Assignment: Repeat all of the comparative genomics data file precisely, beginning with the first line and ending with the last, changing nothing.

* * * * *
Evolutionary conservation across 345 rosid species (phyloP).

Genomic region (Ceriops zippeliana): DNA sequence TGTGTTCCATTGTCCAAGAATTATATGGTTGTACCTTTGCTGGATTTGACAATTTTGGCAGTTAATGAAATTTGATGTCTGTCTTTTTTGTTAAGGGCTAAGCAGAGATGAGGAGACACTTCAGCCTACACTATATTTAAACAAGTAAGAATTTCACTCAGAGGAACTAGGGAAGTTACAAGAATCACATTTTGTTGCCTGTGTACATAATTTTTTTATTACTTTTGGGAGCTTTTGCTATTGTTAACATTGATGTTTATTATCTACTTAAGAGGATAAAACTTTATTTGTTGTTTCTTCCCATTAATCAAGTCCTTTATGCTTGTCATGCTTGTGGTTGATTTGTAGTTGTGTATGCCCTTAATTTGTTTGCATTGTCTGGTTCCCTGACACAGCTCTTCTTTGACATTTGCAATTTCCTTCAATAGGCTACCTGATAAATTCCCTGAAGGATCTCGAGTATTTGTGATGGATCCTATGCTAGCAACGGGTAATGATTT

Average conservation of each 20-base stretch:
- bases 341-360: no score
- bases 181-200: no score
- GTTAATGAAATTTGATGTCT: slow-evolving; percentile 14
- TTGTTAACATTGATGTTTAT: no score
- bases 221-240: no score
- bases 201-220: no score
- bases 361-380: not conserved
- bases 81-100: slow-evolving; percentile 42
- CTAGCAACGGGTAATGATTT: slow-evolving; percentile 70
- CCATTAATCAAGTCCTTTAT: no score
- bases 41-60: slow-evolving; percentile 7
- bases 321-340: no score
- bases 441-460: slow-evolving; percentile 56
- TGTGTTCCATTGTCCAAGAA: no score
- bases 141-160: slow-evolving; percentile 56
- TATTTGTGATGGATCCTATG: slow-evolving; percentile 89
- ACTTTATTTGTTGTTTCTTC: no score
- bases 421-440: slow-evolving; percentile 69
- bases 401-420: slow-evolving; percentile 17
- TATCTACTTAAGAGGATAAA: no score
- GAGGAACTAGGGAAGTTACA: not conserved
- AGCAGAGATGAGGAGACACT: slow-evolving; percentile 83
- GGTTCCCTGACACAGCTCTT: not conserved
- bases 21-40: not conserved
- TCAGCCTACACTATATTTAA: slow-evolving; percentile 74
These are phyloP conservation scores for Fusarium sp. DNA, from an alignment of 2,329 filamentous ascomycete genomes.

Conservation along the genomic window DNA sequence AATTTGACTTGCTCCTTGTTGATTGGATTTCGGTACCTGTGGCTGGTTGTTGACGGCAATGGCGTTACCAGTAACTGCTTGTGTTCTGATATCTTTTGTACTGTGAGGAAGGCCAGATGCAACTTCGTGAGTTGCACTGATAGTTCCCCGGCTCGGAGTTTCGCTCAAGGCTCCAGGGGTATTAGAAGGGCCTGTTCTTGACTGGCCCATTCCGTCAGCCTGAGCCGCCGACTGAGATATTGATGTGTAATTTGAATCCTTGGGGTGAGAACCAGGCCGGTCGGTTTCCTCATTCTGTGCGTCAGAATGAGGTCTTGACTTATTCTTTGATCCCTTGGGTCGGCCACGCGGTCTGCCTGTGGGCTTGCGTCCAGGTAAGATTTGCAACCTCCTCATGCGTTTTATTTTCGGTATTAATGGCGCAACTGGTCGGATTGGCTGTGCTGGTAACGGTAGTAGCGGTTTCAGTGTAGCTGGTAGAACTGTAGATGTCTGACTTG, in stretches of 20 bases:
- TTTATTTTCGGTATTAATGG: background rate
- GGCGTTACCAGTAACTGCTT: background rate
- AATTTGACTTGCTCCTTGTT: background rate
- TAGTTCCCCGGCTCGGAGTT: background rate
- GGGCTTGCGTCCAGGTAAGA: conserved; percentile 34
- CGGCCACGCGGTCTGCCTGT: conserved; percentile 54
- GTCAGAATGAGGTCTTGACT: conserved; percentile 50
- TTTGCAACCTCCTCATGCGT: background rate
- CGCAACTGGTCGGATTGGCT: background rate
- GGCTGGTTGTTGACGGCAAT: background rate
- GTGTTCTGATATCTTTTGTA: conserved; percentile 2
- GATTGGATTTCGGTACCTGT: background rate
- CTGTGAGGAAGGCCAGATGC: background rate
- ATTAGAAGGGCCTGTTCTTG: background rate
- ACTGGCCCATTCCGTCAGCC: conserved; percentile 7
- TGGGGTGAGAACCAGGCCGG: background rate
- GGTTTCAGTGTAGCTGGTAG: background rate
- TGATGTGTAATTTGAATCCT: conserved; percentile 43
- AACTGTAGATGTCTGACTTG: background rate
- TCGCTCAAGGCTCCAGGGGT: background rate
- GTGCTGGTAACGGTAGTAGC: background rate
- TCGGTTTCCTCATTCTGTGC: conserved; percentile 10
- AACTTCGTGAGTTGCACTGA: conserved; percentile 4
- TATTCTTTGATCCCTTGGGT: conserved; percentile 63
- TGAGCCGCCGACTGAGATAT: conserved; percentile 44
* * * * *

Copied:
Evolutionary conservation across 345 rosid species (phyloP).

Genomic region (Ceriops zippeliana): DNA sequence TGTGTTCCATTGTCCAAGAATTATATGGTTGTACCTTTGCTGGATTTGACAATTTTGGCAGTTAATGAAATTTGATGTCTGTCTTTTTTGTTAAGGGCTAAGCAGAGATGAGGAGACACTTCAGCCTACACTATATTTAAACAAGTAAGAATTTCACTCAGAGGAACTAGGGAAGTTACAAGAATCACATTTTGTTGCCTGTGTACATAATTTTTTTATTACTTTTGGGAGCTTTTGCTATTGTTAACATTGATGTTTATTATCTACTTAAGAGGATAAAACTTTATTTGTTGTTTCTTCCCATTAATCAAGTCCTTTATGCTTGTCATGCTTGTGGTTGATTTGTAGTTGTGTATGCCCTTAATTTGTTTGCATTGTCTGGTTCCCTGACACAGCTCTTCTTTGACATTTGCAATTTCCTTCAATAGGCTACCTGATAAATTCCCTGAAGGATCTCGAGTATTTGTGATGGATCCTATGCTAGCAACGGGTAATGATTT

Average conservation of each 20-base stretch:
- bases 341-360: no score
- bases 181-200: no score
- GTTAATGAAATTTGATGTCT: slow-evolving; percentile 14
- TTGTTAACATTGATGTTTAT: no score
- bases 221-240: no score
- bases 201-220: no score
- bases 361-380: not conserved
- bases 81-100: slow-evolving; percentile 42
- CTAGCAACGGGTAATGATTT: slow-evolving; percentile 70
- CCATTAATCAAGTCCTTTAT: no score
- bases 41-60: slow-evolving; percentile 7
- bases 321-340: no score
- bases 441-460: slow-evolving; percentile 56
- TGTGTTCCATTGTCCAAGAA: no score
- bases 141-160: slow-evolving; percentile 56
- TATTTGTGATGGATCCTATG: slow-evolving; percentile 89
- ACTTTATTTGTTGTTTCTTC: no score
- bases 421-440: slow-evolving; percentile 69
- bases 401-420: slow-evolving; percentile 17
- TATCTACTTAAGAGGATAAA: no score
- GAGGAACTAGGGAAGTTACA: not conserved
- AGCAGAGATGAGGAGACACT: slow-evolving; percentile 83
- GGTTCCCTGACACAGCTCTT: not conserved
- bases 21-40: not conserved
- TCAGCCTACACTATATTTAA: slow-evolving; percentile 74
These are phyloP conservation scores for Fusarium sp. DNA, from an alignment of 2,329 filamentous ascomycete genomes.

Conservation along the genomic window DNA sequence AATTTGACTTGCTCCTTGTTGATTGGATTTCGGTACCTGTGGCTGGTTGTTGACGGCAATGGCGTTACCAGTAACTGCTTGTGTTCTGATATCTTTTGTACTGTGAGGAAGGCCAGATGCAACTTCGTGAGTTGCACTGATAGTTCCCCGGCTCGGAGTTTCGCTCAAGGCTCCAGGGGTATTAGAAGGGCCTGTTCTTGACTGGCCCATTCCGTCAGCCTGAGCCGCCGACTGAGATATTGATGTGTAATTTGAATCCTTGGGGTGAGAACCAGGCCGGTCGGTTTCCTCATTCTGTGCGTCAGAATGAGGTCTTGACTTATTCTTTGATCCCTTGGGTCGGCCACGCGGTCTGCCTGTGGGCTTGCGTCCAGGTAAGATTTGCAACCTCCTCATGCGTTTTATTTTCGGTATTAATGGCGCAACTGGTCGGATTGGCTGTGCTGGTAACGGTAGTAGCGGTTTCAGTGTAGCTGGTAGAACTGTAGATGTCTGACTTG, in stretches of 20 bases:
- TTTATTTTCGGTATTAATGG: background rate
- GGCGTTACCAGTAACTGCTT: background rate
- AATTTGACTTGCTCCTTGTT: background rate
- TAGTTCCCCGGCTCGGAGTT: background rate
- GGGCTTGCGTCCAGGTAAGA: conserved; percentile 34
- CGGCCACGCGGTCTGCCTGT: conserved; percentile 54
- GTCAGAATGAGGTCTTGACT: conserved; percentile 50
- TTTGCAACCTCCTCATGCGT: background rate
- CGCAACTGGTCGGATTGGCT: background rate
- GGCTGGTTGTTGACGGCAAT: background rate
- GTGTTCTGATATCTTTTGTA: conserved; percentile 2
- GATTGGATTTCGGTACCTGT: background rate
- CTGTGAGGAAGGCCAGATGC: background rate
- ATTAGAAGGGCCTGTTCTTG: background rate
- ACTGGCCCATTCCGTCAGCC: conserved; percentile 7
- TGGGGTGAGAACCAGGCCGG: background rate
- GGTTTCAGTGTAGCTGGTAG: background rate
- TGATGTGTAATTTGAATCCT: conserved; percentile 43
- AACTGTAGATGTCTGACTTG: background rate
- TCGCTCAAGGCTCCAGGGGT: background rate
- GTGCTGGTAACGGTAGTAGC: background rate
- TCGGTTTCCTCATTCTGTGC: conserved; percentile 10
- AACTTCGTGAGTTGCACTGA: conserved; percentile 4
- TATTCTTTGATCCCTTGGGT: conserved; percentile 63
- TGAGCCGCCGACTGAGATAT: conserved; percentile 44